(Reuters) - American Jordan Spieth won the Valspar Championship in dramatic fashion on Sunday, triumphing in a three-way playoff, with a superb 28-foot birdie putt on the third playoff hole.
Spieth outlasted fellow Americans Patrick Reed and Sean O'Hair at the Innisbrook Resort in Palm Harbor, Florida, after all three had finished 10 under-par for the tournament.
The victory is the second of the 21-year-old Spieth's career on the PGA Tour following his win at the John Deer Classic in July 2013 and will move him to sixth in the world rankings.
With no difference between the trio on the 18th and 16th holes, the contest went to the par-three 17th, where Reed, who found the bunker, and O'Hair left themselves with par-putts before Spieth drained his birdie putt.
"Putts like that are luck, right?" said Spieth. "If that doesn't hit the hole, it's four feet past. I guess it was just my day."
It was a cruel ending for Reed and O'Hair who both had played some excellent golf.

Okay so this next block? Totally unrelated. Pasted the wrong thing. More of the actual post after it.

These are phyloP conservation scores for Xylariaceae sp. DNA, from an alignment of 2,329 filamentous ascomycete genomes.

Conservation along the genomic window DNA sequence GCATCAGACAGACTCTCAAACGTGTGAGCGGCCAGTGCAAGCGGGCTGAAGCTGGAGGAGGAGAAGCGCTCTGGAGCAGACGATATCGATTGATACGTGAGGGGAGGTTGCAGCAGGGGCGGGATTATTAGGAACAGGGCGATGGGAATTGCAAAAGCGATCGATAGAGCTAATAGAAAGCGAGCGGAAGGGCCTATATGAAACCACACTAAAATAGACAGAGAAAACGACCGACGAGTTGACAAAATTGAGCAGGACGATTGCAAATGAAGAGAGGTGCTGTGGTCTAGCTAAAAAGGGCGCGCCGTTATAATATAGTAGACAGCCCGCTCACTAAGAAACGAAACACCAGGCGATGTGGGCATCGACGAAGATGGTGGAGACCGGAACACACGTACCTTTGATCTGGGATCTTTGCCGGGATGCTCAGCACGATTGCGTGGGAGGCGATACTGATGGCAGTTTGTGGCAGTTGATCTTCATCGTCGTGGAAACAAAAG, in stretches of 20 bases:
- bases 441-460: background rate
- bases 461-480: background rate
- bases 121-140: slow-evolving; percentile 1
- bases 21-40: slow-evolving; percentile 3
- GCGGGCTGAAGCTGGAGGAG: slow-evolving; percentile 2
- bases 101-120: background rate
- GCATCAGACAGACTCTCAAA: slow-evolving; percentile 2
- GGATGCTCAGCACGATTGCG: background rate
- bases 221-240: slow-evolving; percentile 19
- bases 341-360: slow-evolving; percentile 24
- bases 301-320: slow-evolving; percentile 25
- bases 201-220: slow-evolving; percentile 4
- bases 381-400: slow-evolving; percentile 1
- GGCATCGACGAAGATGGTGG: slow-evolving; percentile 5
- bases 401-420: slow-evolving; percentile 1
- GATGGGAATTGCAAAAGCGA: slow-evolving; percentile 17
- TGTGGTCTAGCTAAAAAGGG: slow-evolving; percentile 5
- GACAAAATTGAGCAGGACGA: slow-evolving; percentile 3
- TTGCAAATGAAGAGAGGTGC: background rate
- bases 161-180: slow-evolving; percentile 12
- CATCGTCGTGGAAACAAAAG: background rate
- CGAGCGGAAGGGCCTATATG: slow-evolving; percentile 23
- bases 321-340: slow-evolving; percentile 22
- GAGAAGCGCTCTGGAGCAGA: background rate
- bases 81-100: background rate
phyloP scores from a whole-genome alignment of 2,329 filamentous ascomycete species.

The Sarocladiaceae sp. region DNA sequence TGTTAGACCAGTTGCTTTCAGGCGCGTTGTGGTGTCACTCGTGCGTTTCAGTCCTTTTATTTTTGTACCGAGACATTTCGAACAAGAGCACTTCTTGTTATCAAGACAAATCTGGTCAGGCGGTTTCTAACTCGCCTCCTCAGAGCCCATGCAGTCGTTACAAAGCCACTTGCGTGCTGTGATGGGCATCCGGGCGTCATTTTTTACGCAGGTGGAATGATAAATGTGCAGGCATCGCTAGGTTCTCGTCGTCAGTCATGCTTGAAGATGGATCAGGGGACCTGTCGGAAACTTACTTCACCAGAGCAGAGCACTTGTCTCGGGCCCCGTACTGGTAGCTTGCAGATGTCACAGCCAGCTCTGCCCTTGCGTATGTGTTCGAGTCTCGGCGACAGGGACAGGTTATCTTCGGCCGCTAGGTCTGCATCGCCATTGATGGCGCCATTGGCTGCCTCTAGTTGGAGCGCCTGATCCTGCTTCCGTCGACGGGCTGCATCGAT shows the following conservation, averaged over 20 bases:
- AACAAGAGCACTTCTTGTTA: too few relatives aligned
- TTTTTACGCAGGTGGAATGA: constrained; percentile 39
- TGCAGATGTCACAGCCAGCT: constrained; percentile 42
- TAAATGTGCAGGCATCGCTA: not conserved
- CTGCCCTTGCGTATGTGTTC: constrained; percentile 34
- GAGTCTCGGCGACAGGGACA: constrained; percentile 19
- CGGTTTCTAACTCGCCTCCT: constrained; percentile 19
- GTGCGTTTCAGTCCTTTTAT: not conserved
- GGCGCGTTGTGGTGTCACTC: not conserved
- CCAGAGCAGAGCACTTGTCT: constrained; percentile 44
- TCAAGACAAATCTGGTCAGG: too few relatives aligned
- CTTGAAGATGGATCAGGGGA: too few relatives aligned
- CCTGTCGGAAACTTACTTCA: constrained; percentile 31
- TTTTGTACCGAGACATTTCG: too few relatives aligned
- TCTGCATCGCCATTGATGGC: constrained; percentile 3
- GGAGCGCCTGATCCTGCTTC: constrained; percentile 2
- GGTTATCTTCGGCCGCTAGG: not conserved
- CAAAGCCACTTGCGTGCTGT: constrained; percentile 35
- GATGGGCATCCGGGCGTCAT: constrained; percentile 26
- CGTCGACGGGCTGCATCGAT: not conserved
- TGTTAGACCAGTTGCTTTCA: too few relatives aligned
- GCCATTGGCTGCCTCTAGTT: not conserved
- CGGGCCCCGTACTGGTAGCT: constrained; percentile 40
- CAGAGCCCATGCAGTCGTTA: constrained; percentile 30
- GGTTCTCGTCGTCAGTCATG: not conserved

Reed's bogey free, five-under par round of 66, featured some outstanding play around the green. He kept himself in the playoff fight despite finding a bunker on the 18th and then deep rough at the back of the green on the 16th.
O'Hair was close to glory on the second playoff hole where he saw a birdie putt, which would have won him his first PGA Tour event since 2011, lip out.
Rookie of the Year in 2005, O'Hair has had a career in free fall as he has slumped to 401st in the world rankings, but the 32-year-old's showing this week indicated he could have finally found the confidence to get himself back on track.
Spieth only made it into the playoff thanks to another great putt, sinking an 11-footer on the 18th hole after he had
made birdies on the 13th and 14th holes to get in the frame.
Overnight leader Ryan Moore, had opened up a two-shot lead with an eagle on the par-four sixth, where he found the hole from 172 yards with a seven iron.
But Moore fell apart down the stretch and bogeys on the 16th and 18th cost him a place in the playoff and left him two strokes off the leaders.
(Reporting by Simon Evans, editing by Gene Cherry)